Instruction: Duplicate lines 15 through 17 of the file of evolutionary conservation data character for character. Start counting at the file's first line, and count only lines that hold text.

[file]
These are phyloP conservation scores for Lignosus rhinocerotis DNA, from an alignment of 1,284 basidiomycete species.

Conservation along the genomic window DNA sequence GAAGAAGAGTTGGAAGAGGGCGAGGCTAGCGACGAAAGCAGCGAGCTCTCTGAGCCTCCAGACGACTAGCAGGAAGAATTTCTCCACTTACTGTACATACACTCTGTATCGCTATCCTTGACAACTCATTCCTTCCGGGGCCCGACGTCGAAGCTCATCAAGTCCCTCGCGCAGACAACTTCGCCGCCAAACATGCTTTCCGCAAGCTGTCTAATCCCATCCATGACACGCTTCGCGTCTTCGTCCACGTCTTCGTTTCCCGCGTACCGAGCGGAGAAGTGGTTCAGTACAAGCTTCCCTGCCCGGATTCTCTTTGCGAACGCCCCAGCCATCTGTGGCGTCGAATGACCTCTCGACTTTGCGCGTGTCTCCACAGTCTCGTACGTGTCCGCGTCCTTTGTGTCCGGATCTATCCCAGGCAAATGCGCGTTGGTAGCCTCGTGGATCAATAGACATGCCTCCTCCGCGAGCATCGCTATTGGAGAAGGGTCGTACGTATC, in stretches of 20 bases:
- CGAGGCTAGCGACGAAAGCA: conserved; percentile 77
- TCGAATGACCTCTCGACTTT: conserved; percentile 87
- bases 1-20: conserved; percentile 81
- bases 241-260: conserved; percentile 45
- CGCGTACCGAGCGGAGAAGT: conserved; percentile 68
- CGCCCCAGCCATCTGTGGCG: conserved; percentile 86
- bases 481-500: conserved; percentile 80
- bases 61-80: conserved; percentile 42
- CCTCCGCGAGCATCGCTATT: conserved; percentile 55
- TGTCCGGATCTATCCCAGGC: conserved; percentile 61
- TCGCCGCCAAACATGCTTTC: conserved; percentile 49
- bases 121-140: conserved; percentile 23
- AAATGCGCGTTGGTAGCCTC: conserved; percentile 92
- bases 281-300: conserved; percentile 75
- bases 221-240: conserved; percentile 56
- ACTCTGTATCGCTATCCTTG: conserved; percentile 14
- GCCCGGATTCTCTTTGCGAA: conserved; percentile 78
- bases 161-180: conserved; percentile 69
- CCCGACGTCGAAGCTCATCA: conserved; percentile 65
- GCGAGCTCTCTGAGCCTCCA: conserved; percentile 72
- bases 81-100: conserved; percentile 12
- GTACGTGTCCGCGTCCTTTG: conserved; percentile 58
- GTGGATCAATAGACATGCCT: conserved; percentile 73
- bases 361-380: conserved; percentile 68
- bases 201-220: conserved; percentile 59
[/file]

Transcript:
- AAATGCGCGTTGGTAGCCTC: conserved; percentile 92
- bases 281-300: conserved; percentile 75
- bases 221-240: conserved; percentile 56